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Father-Son Bonding on the Trails

by Elton Hayes June 19, 2015 at 11:31 am 0

Photo: Courtesy of Knipling Family

Keith and Gary Knipling at the Wasatch 100. Photo: Courtesy of Knipling Family

When Gary and Keith Knipling spend quality time together, they’re not going out to the backyard to throw around a baseball.

The back yard for them is typically a large park where they’ll spend hours running ultramarathons. Then chatting about their races.

Gary and Keith, father and son, respectively, are out in Dayton, Wyo. for the Bighorn Mountain Wild and Scenic Trail Run June 19, a warmup act for Father’s Day.

It’s actually a series of ultras, with options for a 50 mile, 100 mile, 50k and 30k. Keith’s wife, Tracy, is running too.

Keith’s foray into the ultramarathon world occurred on New Year’s Day 1999 at the Red Eye 50k at Prince William Forest Park. It was the first ultramarathon the father-son duo ran together.

“It’s a low-key run,” he said. “That was my first ultra – 31 miles. That’s how I got started. After that, I kind of really jumped in.”

Jumping in wasn’t too scary with all the support he had. Both Kniplings are members of the Virginia Happy Trails Running Club (VHTRC), as are a number of their ultramarathon-running pals. Gary has been a member of the VHTRC since its inception, and while he doesn’t consider himself a founding member, he did say he’s more like a not-so-distance relative.

“I wasn’t one of the founding fathers; I was more of like a founding nephew,” Gary, now 71, said with a laugh.

Keith, who lives in Alexandria, said the 400-member VHTRC meets for weekend runs, and believes that the camaraderie among the club’s members helps power them through the grueling activity.

“With ultramarathons, especially the 100 milers, everyone shares a common bond,” said Keith, a civilian research scientist at the Naval Research Laboratory in Washington, D.C., said. “When you run a 100 miler, I don’t care if you win it or you’re in last place, the suffering is all the same so you kind of share that experience,” he said. “Also, you’re in the elements. So if you have to go through a hellacious hailstorm or whatever, you all kind of experience that together. It’s always fun at the end of these to actually meet up at the finish and share stories. It’s that idea of a shared experience that makes it somewhat like a fraternity.”

Gary currently lives in Lorton, Va., and is a self-described, “semi-practicing” veterinarian. He said he fell victim to the running craze that swept the United States in the 1970s, fueled by the celebrity of Steve Prefontaine, Bill Rodgers and the other iconic runners of that era.

“Gosh, I remember the Washington Running Club, running on Sunday mornings down on Haines Point, and of course, the Marine Corps Marathon,” Gary recalled. “[The Marine Corps Marathon] changed things in the whole Washington area, in terms of getting our own marathon, so to speak.”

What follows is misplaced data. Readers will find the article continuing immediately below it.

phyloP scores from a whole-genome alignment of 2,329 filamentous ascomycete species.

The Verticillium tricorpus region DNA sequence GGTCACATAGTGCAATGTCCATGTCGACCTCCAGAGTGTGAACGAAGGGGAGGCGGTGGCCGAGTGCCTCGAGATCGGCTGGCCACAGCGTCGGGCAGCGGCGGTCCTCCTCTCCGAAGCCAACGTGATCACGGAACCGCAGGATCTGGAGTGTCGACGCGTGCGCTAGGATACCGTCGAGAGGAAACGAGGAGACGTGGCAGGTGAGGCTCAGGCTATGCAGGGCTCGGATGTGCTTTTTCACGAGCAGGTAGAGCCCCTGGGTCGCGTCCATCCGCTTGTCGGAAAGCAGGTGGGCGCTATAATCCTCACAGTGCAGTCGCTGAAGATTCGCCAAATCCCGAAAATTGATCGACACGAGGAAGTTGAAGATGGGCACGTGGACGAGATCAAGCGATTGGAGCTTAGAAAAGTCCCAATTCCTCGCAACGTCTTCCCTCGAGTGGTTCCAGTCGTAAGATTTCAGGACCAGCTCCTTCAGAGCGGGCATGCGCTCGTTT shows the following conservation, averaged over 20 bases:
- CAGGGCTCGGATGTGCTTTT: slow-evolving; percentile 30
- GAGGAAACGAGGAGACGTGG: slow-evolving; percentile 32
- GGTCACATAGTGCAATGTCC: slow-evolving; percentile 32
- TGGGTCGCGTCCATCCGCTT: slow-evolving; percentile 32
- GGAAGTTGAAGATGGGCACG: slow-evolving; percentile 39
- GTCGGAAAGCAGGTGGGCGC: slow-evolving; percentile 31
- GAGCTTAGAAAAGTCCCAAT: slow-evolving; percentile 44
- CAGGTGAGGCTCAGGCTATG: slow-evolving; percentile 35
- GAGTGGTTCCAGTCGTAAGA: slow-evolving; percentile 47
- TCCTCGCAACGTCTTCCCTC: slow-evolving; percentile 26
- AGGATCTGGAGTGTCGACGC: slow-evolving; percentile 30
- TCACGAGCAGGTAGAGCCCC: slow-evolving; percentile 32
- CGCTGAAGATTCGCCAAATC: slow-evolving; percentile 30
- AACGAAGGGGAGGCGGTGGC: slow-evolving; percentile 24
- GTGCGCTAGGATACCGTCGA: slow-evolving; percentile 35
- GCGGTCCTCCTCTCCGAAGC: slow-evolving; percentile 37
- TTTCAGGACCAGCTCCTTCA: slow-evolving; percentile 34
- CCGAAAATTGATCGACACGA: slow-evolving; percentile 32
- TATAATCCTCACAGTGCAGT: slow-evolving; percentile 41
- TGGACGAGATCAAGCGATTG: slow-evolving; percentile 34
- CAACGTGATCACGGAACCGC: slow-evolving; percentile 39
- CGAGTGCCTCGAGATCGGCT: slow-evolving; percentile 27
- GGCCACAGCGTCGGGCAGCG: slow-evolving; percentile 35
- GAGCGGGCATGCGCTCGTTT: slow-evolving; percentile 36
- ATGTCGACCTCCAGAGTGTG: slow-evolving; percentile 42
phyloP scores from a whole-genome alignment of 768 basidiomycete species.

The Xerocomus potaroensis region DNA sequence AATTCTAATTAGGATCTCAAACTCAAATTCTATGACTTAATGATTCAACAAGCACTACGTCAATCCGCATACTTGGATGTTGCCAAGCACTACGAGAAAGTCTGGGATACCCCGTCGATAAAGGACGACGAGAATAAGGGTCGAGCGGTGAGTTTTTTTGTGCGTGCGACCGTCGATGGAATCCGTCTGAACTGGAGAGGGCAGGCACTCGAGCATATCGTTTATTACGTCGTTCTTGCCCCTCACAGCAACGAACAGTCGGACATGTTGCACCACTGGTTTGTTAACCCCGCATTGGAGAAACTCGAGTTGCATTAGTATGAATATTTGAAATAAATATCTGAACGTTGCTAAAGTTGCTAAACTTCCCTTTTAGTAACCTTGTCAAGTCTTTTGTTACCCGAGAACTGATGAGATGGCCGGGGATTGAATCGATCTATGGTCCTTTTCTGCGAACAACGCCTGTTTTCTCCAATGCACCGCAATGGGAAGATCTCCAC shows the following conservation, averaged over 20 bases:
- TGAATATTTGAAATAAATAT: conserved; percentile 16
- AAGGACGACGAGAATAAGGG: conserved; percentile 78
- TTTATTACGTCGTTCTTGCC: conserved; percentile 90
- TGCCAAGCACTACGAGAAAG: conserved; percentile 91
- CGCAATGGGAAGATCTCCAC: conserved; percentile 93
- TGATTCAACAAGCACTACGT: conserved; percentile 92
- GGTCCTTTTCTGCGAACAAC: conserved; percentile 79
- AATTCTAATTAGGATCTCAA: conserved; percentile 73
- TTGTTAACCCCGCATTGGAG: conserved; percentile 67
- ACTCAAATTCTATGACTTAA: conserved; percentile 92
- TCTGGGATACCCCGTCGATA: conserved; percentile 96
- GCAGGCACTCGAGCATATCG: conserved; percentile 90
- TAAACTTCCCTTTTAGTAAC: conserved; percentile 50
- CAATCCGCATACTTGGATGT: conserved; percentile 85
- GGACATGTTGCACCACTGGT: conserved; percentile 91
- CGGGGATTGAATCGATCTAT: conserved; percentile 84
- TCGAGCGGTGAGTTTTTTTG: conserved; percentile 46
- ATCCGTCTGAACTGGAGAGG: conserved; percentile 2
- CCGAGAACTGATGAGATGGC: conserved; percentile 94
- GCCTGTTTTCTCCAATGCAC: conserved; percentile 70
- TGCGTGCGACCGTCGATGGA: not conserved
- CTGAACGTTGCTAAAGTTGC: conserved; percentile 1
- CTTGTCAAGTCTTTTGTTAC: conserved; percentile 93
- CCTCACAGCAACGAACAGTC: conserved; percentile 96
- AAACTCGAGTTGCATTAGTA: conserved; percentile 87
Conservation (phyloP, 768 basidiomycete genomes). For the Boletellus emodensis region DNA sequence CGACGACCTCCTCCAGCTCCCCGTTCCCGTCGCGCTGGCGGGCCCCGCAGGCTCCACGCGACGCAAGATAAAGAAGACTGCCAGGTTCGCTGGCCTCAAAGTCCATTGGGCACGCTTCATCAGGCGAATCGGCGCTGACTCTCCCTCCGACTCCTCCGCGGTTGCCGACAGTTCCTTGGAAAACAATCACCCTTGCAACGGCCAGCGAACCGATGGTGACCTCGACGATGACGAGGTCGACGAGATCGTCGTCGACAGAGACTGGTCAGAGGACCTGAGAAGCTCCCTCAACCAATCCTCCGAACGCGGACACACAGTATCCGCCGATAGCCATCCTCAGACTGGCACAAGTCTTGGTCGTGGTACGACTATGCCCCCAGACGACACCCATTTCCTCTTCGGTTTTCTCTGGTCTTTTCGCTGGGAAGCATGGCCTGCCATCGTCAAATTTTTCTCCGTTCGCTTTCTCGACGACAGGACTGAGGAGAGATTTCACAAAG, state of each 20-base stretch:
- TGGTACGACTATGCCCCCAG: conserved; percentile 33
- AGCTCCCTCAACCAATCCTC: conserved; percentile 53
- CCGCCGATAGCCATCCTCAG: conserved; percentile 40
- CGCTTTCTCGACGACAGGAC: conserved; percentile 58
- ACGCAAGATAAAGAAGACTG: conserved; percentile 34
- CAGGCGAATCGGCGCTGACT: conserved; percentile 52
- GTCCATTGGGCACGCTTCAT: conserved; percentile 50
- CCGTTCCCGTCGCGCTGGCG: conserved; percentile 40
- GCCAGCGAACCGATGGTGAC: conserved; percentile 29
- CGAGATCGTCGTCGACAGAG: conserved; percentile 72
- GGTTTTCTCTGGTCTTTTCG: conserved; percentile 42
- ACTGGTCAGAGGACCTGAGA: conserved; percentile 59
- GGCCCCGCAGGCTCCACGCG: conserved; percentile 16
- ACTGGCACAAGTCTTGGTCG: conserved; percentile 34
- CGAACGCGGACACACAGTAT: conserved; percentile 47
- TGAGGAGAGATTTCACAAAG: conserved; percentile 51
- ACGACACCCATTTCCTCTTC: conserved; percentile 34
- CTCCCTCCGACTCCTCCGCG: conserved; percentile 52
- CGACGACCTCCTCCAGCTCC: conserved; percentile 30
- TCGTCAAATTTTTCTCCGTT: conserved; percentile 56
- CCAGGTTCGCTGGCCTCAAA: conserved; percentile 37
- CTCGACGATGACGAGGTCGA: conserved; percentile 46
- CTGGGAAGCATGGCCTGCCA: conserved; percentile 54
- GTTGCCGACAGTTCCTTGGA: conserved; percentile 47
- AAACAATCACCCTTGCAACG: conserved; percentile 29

A few races were all Gary needed to know that the sport was for him. He ran his first ultramarathon in 1990.

“I had run maybe 15 or so marathons and started getting a whiff of some of the ultra runs,” he said. “I’ve always loved being outdoors. So the trail runs, combining being out in nature with the endorphins of a good, hard run, there’s just a wonderful blend there.

To date, Gary has completed more than 30 100-miler events.

“I’m 32 of 36,” he said.

Despite his father’s love of distance running, Keith Knipling didn’t catch the bug until later in life.

“I always thought that it would be so wonderful if one day in our lives we were able to do a 10k together,” Gary said. “I figured that if I said it to him it would give him something to think about. Little did I know that it would happen. Be careful what you wish for.”

Keith Knipling has participated in more than 100 ultramarathons and 52 100 milers. He plans to cross off another six this year. He surprisingly said that running a marathon is actually more difficult and taxing than some variants of an ultramarathon.

“I think the recovery for a marathon is harder than the recovery from a 50 miler,” Keith said. “The intensity is so much lower than in a marathon. With the 100 miler, there’s definitely a recovery period because there’s a lot of swelling that happens. I can bounce back pretty quickly from them.”

As the dog days of summer continue, so will Gary and Keith Knipling. And for anyone interested in joining the dark side and participating in an ultramarathon, Gary wants to offer the following words of encouragement.

“In a 100 miler, you just have to get through the first 50 or 60 miles,” he said. “It’s as much mental as it is physical. It’s somewhat similar to the last four or five miles in a marathon.”


Want to run with dad? There are a few local races scheduled for Sunday:

  • Father’s Day 8k- Washington, D.C.
  • GMBC Father’s day 5k – Towson, Md.
  • ZERO Prostate Cancer 4 Miler- Arlington, Va.
  • Fathers Helping Fathers 5 Mile- Fairfax Station, Va.
  • Run With Dad 5k- Reston, Va.

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